Archive for the ‘Short Fiction’ Category

The Library of Maria Callas: short fiction

Saturday, March 22nd, 2014

 

Some time after her death, it came to me to explore the archive which Miss Callas had assembled over the course of her life.  The library, a room in her apartment at 36 Avenue Georges Mandel, documented Maria’s attempt to internalize the musical world for the sake of her art.  It was required of Callas, she believed, to swallow the world entire in order to emit Norma or Medea.

Her archive was not yet picked over.  It looked mad, crooked, and it contained many of her possessions, her letters and scores, which would later disappear.

Everything stopped abruptly

Over the wide room, a hologram of Aristotle Onassis sprang up here and there, recommending spy fiction and a catalogue from Van Cleef  & Arpels. He addressed the camera, and thus me, in a “get a load of this” tone.  He blew me a kiss.

A glance took in her collection of scores and a stack of 8-track tapes for language acquisition (Introductions to Turkish, Persian, German).  She spoke Greek, French, English and the Italian dialect of Veronese, usually in a blend, multidimensionally, rising and falling like the keys of a typewriter.  I saw copies of Macbeth and a biography of Nicholas and Alexandra, dog-eared, which she had carried around for a while, moving from one carry-on bag to another.

This is disgusting, said Ari, looking around.

This is a disgrace, said Ari.  (In the end, I would find several mummified poodles who were lost in the stacks.) Ha, Ari said suddenly.  He held up a trashy biography of Jackie Kennedy mid-1970s, mincing, and raffishly  kissed Jackie’s paper cheek. His head is the head of the minotaur, and people whisper how can she sleep with him?

Jackie Kennedy is a bag of bones, he once not only told Maria, but told her in front of guests.  An incalculable gift.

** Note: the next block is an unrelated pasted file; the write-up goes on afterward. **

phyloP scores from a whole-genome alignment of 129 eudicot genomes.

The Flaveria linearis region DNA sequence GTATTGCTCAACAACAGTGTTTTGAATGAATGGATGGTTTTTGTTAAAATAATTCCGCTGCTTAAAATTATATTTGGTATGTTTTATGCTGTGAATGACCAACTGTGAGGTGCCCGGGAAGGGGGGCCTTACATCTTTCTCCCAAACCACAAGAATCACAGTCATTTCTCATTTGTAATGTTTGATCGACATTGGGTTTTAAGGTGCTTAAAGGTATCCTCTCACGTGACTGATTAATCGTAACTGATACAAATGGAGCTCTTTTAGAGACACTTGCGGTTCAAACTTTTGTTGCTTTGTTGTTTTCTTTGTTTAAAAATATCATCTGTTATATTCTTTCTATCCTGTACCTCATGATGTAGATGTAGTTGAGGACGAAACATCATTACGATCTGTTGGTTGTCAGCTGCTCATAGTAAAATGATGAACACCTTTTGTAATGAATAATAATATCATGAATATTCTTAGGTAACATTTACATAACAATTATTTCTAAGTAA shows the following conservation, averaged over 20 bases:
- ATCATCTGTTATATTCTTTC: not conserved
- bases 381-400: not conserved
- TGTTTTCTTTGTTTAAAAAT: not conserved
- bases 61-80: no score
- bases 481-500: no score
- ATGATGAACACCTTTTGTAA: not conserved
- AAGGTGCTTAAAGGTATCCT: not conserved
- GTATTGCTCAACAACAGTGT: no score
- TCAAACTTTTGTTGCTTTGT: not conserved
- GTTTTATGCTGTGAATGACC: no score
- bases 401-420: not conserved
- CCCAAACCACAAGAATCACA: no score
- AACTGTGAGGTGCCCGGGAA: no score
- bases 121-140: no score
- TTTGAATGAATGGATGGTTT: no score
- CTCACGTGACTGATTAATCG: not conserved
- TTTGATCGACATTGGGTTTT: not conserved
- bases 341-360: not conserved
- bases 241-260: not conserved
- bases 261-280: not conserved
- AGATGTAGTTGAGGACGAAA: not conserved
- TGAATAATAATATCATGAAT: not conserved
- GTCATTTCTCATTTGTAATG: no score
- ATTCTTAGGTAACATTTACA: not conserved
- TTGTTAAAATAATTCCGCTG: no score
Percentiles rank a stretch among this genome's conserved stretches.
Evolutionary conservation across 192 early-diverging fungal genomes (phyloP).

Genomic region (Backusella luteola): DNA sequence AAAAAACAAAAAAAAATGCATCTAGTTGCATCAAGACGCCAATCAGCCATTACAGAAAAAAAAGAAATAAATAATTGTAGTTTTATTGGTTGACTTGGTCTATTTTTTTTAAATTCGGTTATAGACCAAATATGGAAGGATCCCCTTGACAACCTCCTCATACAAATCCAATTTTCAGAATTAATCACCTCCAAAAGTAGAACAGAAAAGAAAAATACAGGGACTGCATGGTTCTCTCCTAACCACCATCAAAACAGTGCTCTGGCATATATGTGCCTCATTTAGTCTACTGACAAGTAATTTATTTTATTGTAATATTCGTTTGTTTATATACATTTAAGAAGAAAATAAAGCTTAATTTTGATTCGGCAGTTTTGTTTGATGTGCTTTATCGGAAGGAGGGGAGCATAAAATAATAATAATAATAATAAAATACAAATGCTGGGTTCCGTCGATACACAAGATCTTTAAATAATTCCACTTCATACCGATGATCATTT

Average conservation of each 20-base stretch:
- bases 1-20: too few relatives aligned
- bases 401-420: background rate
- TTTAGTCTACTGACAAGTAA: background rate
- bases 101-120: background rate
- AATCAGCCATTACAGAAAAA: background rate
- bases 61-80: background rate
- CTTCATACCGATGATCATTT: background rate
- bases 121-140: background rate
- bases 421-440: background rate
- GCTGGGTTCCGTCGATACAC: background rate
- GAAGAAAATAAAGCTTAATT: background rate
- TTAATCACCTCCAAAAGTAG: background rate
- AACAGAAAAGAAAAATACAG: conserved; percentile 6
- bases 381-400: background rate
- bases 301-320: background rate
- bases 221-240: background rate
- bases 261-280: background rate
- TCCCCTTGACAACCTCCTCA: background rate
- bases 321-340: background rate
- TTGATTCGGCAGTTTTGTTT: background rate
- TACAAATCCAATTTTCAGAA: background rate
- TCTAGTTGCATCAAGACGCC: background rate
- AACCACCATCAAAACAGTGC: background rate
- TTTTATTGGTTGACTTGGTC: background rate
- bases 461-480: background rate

My assistant asked if we might come across some special map of Greece to lead us to hidden archeological treasures.  Of course not, you idiot, I said.  He and I congratulated each other on the significant finds, like a purple metal garbage can sporting a silkscreened picture of Jackie at JFK’s funeral. Should I throw out the inevitable junk?   I wondered if the word theft could be applied, as we shuttled away piles of hotel room stationery, covered in notes and lists and letters.

Jackie Kennedy bled into the real Kennedys, Jack and Bobby, JFK and RFK

And everything was confidential

(FBI agents burst through a tear in time)

And life was lived like something snapped off

The other woman was more interesting than Ari himself.  This is for whom he would leave me, wrote Callas on Excelsior Hotel paper.  This is my weight in gold.  This is my value in couture. This is my bag of secrets.

This is our Hisarlik, I tell my assistant.  This is our Hisarlik, this is our Troy, this is our flaming library, Alexandria under our feet, this Knossos, this is our old religion.

We come to inform Grandad again of our good fortune: short fiction

Sunday, January 13th, 2013

I try to tell him again, but he is not listening.

They’re coming to get her.

Who, grandad, I ask sadly.

He points with his nose at Catherine/Kate on TV.